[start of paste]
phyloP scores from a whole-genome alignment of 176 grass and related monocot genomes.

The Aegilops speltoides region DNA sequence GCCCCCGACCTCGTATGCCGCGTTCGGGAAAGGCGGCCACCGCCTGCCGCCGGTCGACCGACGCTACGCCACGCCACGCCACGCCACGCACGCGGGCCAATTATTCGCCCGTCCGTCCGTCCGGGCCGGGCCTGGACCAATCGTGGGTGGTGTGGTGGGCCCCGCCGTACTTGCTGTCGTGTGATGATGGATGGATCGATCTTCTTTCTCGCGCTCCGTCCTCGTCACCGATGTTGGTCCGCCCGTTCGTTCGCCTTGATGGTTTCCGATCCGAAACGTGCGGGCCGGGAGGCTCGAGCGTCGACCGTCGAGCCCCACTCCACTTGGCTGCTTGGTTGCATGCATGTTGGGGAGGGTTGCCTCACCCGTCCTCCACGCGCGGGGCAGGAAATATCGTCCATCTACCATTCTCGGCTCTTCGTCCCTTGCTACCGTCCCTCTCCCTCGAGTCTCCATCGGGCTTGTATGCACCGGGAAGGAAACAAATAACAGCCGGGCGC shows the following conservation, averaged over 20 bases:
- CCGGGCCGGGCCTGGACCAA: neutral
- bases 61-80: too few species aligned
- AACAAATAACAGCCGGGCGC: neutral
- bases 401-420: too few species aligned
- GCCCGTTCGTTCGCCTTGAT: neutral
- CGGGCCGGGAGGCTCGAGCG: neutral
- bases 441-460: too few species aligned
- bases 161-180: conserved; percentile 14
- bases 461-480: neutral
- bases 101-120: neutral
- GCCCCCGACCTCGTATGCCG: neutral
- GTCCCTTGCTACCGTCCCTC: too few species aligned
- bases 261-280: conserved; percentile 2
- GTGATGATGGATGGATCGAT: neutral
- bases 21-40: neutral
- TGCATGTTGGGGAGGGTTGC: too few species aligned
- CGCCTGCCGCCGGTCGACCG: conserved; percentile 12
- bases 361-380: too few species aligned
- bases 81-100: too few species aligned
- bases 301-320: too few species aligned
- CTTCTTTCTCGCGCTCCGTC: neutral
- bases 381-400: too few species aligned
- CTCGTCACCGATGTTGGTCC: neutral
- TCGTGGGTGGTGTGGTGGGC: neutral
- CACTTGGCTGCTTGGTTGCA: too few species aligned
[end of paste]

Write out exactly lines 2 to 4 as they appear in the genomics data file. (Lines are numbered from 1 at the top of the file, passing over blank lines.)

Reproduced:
The Aegilops speltoides region DNA sequence GCCCCCGACCTCGTATGCCGCGTTCGGGAAAGGCGGCCACCGCCTGCCGCCGGTCGACCGACGCTACGCCACGCCACGCCACGCCACGCACGCGGGCCAATTATTCGCCCGTCCGTCCGTCCGGGCCGGGCCTGGACCAATCGTGGGTGGTGTGGTGGGCCCCGCCGTACTTGCTGTCGTGTGATGATGGATGGATCGATCTTCTTTCTCGCGCTCCGTCCTCGTCACCGATGTTGGTCCGCCCGTTCGTTCGCCTTGATGGTTTCCGATCCGAAACGTGCGGGCCGGGAGGCTCGAGCGTCGACCGTCGAGCCCCACTCCACTTGGCTGCTTGGTTGCATGCATGTTGGGGAGGGTTGCCTCACCCGTCCTCCACGCGCGGGGCAGGAAATATCGTCCATCTACCATTCTCGGCTCTTCGTCCCTTGCTACCGTCCCTCTCCCTCGAGTCTCCATCGGGCTTGTATGCACCGGGAAGGAAACAAATAACAGCCGGGCGC shows the following conservation, averaged over 20 bases:
- CCGGGCCGGGCCTGGACCAA: neutral
- bases 61-80: too few species aligned